Ease of access is one of the attractions of telehealth. When the pandemic began, CMS relaxed the access guidelines. Conversations with physicians over Skype or FaceTime conversations will likely decline, as CMS mandates more secure, compliant platforms.

It's important for both healthcare payers and providers to acknowledge when a telehealth visit isn't appropriate. As a vital next step, the healthcare community needs to develop a standard of care for the use of telehealth. When telehealth is not an option, communities need a safe place to receive in-person care besides the emergency room.

Managing information and keeping the lines of communication open

To ensure patients get the right drugs at the right time and at the best reimbursement, practices need to stay abreast of policy changes. PBM changes, for example, must be posted within a certain period of time for public review before they are implemented. Some trends, such as drug exclusions, may be prohibited in certain states, so knowledge of state law is helpful. Practices should leverage their relationship with the medical plans of PBMs to potentially get better rates on the pharmacy side.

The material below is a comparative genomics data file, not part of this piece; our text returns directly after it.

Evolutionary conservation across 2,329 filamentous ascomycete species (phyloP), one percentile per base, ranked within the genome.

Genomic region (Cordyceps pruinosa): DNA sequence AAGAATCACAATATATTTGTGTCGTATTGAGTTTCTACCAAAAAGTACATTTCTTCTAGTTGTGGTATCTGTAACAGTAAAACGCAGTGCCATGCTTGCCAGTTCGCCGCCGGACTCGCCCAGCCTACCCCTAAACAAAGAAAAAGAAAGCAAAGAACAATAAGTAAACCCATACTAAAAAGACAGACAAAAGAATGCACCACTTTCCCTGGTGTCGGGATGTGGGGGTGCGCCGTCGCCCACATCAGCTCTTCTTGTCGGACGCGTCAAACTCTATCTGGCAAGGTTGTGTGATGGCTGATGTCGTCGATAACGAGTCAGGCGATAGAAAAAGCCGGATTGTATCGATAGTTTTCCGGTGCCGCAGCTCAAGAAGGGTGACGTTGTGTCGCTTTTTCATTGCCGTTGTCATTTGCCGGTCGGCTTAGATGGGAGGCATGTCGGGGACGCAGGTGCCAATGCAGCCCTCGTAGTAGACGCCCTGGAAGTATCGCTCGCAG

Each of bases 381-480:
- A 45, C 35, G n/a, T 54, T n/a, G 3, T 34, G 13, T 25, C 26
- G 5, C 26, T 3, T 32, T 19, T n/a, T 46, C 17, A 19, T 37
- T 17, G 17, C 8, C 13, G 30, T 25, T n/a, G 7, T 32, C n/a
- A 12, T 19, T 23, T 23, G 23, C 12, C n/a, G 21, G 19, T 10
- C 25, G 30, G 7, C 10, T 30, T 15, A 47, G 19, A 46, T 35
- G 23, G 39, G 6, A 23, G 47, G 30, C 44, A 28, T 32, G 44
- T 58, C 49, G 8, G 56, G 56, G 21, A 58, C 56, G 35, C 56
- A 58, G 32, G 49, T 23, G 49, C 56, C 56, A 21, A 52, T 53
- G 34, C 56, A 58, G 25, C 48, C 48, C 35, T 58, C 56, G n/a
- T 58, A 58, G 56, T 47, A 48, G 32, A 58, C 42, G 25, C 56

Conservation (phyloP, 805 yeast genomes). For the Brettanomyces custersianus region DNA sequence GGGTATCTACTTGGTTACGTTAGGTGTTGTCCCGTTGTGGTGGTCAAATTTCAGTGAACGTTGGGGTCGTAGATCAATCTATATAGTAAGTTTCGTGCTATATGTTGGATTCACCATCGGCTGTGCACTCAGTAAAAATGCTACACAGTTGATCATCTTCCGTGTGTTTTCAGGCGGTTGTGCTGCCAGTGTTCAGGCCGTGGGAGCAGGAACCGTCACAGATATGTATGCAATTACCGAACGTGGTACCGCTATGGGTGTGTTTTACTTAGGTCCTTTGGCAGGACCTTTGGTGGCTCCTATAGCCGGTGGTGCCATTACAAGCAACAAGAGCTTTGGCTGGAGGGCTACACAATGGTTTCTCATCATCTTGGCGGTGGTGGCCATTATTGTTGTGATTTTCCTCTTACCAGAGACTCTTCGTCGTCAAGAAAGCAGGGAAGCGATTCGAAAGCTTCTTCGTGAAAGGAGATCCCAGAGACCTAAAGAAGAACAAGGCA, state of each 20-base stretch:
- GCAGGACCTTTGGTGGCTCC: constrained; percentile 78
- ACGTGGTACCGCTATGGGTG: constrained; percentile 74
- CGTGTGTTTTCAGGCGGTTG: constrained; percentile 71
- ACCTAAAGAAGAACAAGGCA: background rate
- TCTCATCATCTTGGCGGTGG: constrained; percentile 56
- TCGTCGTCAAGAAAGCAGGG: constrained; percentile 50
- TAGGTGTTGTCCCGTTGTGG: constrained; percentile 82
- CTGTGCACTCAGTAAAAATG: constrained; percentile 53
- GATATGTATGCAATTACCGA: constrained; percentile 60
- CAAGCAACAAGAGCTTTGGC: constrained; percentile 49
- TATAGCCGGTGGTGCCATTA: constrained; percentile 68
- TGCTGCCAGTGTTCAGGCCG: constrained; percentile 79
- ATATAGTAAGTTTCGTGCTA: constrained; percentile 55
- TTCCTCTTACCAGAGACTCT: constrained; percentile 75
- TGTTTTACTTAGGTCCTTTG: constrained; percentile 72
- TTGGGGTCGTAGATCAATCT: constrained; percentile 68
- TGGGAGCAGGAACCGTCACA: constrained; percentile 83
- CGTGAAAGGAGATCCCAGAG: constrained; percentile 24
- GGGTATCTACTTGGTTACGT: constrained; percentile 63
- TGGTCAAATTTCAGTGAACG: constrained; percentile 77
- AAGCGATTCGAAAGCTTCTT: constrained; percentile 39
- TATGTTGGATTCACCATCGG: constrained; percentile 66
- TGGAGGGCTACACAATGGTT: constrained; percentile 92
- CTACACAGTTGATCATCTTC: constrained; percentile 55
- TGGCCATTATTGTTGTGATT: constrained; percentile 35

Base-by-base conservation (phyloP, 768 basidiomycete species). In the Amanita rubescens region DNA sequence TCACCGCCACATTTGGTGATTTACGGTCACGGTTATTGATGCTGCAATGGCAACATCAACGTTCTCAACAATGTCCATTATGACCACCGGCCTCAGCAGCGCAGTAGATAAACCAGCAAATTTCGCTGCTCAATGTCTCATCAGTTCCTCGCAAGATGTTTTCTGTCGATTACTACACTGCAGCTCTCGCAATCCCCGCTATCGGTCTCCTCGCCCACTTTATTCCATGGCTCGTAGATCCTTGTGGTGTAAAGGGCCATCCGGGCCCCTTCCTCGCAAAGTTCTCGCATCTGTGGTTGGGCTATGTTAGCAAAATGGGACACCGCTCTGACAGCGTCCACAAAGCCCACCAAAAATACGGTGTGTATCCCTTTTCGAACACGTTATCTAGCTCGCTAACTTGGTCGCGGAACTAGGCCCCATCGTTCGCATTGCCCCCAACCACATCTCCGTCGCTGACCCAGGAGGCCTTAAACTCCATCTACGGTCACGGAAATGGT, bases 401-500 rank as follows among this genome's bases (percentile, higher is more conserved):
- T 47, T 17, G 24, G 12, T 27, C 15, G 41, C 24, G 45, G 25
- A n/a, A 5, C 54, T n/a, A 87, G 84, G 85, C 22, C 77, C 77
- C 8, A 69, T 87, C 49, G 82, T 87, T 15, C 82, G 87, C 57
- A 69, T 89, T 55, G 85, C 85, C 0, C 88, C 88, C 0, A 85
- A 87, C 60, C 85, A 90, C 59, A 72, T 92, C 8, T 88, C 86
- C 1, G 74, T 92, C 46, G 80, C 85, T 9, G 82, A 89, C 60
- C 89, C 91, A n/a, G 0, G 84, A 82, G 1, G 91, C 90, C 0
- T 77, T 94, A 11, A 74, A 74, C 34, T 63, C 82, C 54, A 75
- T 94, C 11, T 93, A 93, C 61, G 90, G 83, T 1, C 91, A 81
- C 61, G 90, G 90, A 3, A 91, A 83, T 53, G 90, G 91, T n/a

Xtelligent Healthcare Media found only four percent of providers had a lot of trust in private payer partners. The best way to build a rapport is to communicate with payers every quarter. Providers shouldn't only talk to payers when they are disappointed with their contract or the payer has implemented a new process. Ongoing conversations build trust.

Physician practices need to educate themselves on the latest healthcare payer trends. Supporting patient access and choice must remain top of mind.

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About the Authors

Christie Smith

Director, Payer Strategy
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Kristy McGowan

Senior Business Optimization Consultant